The professor’s book title, Criminal Intent, does not have any kind of legal protection. In order for literary or artistic expression to be protected from copying it must meet three requirements by law. The requirements for obtaining legal protection on this kind of material include the following: it must be original, it must be fixed in a durable medium, and it must show some level of creativity. In this case, Criminal Intent was obviously published in a durable medium; however its level of originality and creativity are minor at best. On the other hand, the titles of the Rolling Stones songs are entitled to legal protection. First of all, titles such as Honky Tonk Woman and 19th …show more content…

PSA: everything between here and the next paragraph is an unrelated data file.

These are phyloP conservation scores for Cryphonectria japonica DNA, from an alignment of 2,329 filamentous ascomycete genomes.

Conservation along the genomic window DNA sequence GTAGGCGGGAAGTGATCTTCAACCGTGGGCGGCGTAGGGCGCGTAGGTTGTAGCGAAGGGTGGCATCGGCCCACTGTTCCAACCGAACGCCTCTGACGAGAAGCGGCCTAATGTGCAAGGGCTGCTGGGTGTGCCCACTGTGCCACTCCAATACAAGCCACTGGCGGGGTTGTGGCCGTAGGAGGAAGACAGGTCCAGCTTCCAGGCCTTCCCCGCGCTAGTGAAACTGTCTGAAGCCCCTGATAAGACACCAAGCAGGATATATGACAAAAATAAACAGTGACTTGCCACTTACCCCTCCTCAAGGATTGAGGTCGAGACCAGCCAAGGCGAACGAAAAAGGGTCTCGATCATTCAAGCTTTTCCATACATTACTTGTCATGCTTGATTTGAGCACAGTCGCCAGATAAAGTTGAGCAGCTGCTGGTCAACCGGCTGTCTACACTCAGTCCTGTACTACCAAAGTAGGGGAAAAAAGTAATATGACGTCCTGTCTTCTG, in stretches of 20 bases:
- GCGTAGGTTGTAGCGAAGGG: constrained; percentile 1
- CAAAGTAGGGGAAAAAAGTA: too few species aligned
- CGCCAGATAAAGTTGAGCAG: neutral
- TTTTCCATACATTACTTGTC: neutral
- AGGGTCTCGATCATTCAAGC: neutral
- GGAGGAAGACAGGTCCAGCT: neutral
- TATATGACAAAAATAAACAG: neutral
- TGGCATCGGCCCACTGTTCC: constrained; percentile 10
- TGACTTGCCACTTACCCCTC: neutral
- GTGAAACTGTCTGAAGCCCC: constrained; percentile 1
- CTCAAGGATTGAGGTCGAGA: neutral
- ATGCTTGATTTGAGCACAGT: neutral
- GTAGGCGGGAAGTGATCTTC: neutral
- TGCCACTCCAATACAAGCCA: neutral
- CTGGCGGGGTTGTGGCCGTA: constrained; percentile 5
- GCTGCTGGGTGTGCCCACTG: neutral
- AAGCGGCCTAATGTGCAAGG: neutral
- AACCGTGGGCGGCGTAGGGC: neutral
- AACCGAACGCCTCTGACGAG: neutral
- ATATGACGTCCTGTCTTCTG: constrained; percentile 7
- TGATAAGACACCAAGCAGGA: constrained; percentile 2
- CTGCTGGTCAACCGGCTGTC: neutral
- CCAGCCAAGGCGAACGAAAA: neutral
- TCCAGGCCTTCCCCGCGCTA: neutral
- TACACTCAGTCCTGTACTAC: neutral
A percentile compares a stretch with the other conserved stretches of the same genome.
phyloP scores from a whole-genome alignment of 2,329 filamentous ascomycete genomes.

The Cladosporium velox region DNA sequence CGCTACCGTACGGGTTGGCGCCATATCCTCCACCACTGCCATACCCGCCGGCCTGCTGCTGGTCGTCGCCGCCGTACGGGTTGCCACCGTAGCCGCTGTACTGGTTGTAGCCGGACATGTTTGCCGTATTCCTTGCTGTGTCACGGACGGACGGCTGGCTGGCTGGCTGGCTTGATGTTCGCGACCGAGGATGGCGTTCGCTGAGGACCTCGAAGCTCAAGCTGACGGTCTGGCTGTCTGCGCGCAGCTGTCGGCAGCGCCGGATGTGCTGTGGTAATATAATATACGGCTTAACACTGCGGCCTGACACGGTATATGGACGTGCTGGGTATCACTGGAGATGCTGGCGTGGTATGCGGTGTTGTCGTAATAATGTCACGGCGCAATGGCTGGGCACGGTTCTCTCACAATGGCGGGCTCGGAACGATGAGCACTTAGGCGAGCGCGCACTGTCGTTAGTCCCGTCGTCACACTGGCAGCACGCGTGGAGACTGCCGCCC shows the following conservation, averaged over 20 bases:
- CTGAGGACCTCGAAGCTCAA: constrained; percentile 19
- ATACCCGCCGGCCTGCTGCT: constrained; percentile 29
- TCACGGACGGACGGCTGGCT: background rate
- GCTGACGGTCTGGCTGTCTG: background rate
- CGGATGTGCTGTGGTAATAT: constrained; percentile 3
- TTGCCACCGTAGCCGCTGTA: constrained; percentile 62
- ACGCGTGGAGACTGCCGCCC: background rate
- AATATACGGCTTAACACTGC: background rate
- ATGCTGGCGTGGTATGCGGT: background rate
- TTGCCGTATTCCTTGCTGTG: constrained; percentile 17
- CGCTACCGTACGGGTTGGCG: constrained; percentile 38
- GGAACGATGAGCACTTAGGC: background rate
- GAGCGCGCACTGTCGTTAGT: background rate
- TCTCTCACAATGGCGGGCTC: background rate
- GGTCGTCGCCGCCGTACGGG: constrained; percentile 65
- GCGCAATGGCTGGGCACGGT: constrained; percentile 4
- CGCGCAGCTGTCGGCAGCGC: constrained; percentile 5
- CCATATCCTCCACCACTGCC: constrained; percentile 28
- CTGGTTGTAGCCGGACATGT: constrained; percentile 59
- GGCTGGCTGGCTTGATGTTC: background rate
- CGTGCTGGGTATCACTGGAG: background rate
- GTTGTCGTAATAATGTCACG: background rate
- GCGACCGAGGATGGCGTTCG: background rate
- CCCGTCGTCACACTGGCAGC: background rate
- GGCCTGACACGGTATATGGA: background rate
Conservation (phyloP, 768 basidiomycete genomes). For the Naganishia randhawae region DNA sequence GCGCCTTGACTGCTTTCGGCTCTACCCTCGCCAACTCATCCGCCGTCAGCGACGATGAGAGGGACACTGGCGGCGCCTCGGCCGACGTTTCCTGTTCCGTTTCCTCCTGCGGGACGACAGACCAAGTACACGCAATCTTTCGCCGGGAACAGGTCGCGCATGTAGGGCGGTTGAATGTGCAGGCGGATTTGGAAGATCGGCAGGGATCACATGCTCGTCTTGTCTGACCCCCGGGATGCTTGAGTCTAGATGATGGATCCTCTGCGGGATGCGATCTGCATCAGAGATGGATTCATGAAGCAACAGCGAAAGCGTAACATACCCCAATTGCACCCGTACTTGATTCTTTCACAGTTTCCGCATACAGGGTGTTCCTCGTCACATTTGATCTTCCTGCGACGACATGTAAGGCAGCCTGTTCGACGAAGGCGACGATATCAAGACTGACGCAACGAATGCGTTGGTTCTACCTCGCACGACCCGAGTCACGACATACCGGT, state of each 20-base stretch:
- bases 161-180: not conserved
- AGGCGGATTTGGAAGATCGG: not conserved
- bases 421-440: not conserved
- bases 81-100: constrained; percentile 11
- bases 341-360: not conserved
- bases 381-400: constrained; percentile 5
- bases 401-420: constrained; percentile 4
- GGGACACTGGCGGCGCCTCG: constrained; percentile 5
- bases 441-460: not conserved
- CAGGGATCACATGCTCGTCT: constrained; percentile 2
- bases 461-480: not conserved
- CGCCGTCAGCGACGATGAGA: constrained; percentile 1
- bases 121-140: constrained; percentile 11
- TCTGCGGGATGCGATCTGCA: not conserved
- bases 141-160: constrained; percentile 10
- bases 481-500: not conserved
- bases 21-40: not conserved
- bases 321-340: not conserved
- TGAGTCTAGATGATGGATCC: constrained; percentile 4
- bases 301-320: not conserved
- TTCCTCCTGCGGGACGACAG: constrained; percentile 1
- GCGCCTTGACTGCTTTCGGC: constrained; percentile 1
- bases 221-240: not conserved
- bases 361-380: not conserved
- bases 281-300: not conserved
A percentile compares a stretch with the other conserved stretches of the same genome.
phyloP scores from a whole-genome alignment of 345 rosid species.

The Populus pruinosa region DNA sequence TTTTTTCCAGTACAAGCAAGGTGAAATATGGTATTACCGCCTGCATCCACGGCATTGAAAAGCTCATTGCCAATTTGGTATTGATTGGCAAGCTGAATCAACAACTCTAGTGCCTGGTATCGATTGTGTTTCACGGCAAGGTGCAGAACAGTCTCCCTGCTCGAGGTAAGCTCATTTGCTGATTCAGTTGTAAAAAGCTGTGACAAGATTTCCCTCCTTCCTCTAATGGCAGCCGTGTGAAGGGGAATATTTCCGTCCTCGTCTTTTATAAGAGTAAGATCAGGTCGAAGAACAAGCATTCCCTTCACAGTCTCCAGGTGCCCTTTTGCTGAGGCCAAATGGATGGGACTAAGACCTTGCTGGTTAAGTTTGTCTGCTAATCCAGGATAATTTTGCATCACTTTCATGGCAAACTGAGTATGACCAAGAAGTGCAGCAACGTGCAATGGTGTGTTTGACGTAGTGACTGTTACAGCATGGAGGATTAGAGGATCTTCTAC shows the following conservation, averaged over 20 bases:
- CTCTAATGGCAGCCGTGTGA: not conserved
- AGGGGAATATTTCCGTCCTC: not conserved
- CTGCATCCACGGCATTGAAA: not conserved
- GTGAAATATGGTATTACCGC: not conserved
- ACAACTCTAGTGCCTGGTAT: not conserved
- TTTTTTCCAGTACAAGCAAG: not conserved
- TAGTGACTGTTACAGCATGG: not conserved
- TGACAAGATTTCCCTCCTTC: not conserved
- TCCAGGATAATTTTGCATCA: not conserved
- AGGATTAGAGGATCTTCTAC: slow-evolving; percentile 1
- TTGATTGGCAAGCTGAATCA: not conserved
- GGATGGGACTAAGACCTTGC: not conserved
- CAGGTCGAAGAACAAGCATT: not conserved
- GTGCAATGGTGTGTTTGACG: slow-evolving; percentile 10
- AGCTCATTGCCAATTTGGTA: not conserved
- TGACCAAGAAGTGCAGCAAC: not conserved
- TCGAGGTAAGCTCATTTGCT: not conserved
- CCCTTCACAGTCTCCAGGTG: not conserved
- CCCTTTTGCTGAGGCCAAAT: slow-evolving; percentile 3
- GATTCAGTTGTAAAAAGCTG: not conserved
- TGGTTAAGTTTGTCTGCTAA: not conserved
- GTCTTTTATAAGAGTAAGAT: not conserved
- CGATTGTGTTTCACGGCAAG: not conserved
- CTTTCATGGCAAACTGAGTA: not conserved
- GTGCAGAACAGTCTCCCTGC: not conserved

My professor changing his name to William Bernhardt would constitute infringement against a trade name. Trade names have the same protection under law as a trademark. Infringement is defined as the unauthorized use of a mark that would likely confuse consumers as to the origin of goods and services. My professor’s obvious intent was to use a popular author’s name in order to promote the sale of his own books; this caused confusion in the market, and, therefore, his actions were illegal. Had my professor simply changed his name and not published any books using it, there would have been no confusion and no legal infringement.
There are protected uses of copyrighted material under Fair Use guidelines. Under these guidelines, we consider the nature of the protected work, the purpose/nature of copying, the extent of copying,